We all know there is a certain something special about romances. I mean, face it, we all need a little extra romance in our lives – and many reader get that reading books. I believe even if you’re writing suspense, it still needs that relationship – that romance factor – for the reader to be involved. (My humble, personal opinion of course.)
Your book will be about more than the relationship (romance). It’s those plots of suspense, intrigue, fantasy, danger, heartbreak, escape, addictions, etc. that develop romantic situations. We care about what is happening in the story, and we are hoping the hero and heroine, who at the beginning can’t even stand to look at each other, will develop a love interest. We all love a happy ending, right?
A strong hook – like she’s a nun and he’s a priest, or perhaps one of them is considering leaving their vows and returning to become a layman. What would the other to think, react, perhaps question his/her own path in life.
Characters need to be faced with personal risk. You might consider telling the story from the viewpoint of the character that has the most to lose. If your readers don’t care about or connect with your characters – they won’t care what happens next – they may as well put your book down. You don’t ever want that to happen.
Consider where your story is taking place. A meat locker won’t be as interesting or exciting as at a ghost town or vacationing at a hot springs. Make the setting exciting and interesting and your characters will bring it to life.
Although romantic suspense revolves around that internal conflict, the plot will grow from the actions of your characters. Don’t let your characters fall into each other’s arms in the first chapter. The longer you keep them apart and at odds, the more compelling the story will be. Give them interesting, plausible challenges, but don’t make them so unattainable – the reader won’t believe it.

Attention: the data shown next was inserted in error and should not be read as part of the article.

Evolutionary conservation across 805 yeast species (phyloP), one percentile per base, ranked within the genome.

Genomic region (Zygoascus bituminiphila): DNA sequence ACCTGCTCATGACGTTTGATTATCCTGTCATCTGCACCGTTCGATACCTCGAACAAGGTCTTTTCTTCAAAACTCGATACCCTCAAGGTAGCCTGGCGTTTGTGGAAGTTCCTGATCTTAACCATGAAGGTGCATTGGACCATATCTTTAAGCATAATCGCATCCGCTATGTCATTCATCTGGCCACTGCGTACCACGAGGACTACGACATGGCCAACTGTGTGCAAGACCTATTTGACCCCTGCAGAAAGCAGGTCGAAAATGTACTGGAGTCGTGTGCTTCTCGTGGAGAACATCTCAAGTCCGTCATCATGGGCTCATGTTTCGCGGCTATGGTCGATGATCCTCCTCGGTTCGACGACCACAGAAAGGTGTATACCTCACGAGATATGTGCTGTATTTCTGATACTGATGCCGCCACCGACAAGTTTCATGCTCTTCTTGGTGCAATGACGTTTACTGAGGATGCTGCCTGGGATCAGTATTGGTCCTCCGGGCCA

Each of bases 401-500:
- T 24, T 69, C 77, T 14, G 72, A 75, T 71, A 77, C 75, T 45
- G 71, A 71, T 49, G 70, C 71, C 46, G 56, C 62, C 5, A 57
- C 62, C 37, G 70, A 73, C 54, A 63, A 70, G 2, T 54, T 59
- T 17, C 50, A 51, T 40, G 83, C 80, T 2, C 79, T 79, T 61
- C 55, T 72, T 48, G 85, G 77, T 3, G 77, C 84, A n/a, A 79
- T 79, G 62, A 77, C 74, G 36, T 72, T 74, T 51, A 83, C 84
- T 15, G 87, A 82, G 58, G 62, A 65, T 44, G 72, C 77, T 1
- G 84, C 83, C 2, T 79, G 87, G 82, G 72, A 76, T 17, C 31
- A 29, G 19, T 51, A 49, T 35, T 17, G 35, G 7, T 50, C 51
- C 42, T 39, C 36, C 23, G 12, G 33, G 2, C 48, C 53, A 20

Write with a fresh voice. Your core values set you apart from other authors. Make your voice be your signature.
Let’s not forget that emotion is the essence (the heart, core, spirit, and even soul) of an outstanding, even brilliant romance novel. The reader wants the hero and heroine to fall in love; that lasting love, that once-in-a-lifetime love. Falling in love is the most exciting time of a relationship, our readers want to feel, understand, relive their own first love, and believe it’s everlasting by ‘the end.’
Now we come to emotion, which is everything in a well-written romance novel. The writer must create emotions that stem deep within the characters . . . so deep the reader wonders if he/she will be able to overcome them, accept them, or get past them. Emotion ensnares our readers and they become invested in the outcome, which means they now care what happens. Do this with a balance of interior and exterior action. A fast-paced story filled with intrigue, challenges, and surprises will keep the reader flipping those pages.
Don’t fall into the over-dramatic, the red-herring ending, or plain old coincidence. Today’s reader is savvy and won’t buy it – they also won’t buy your next book.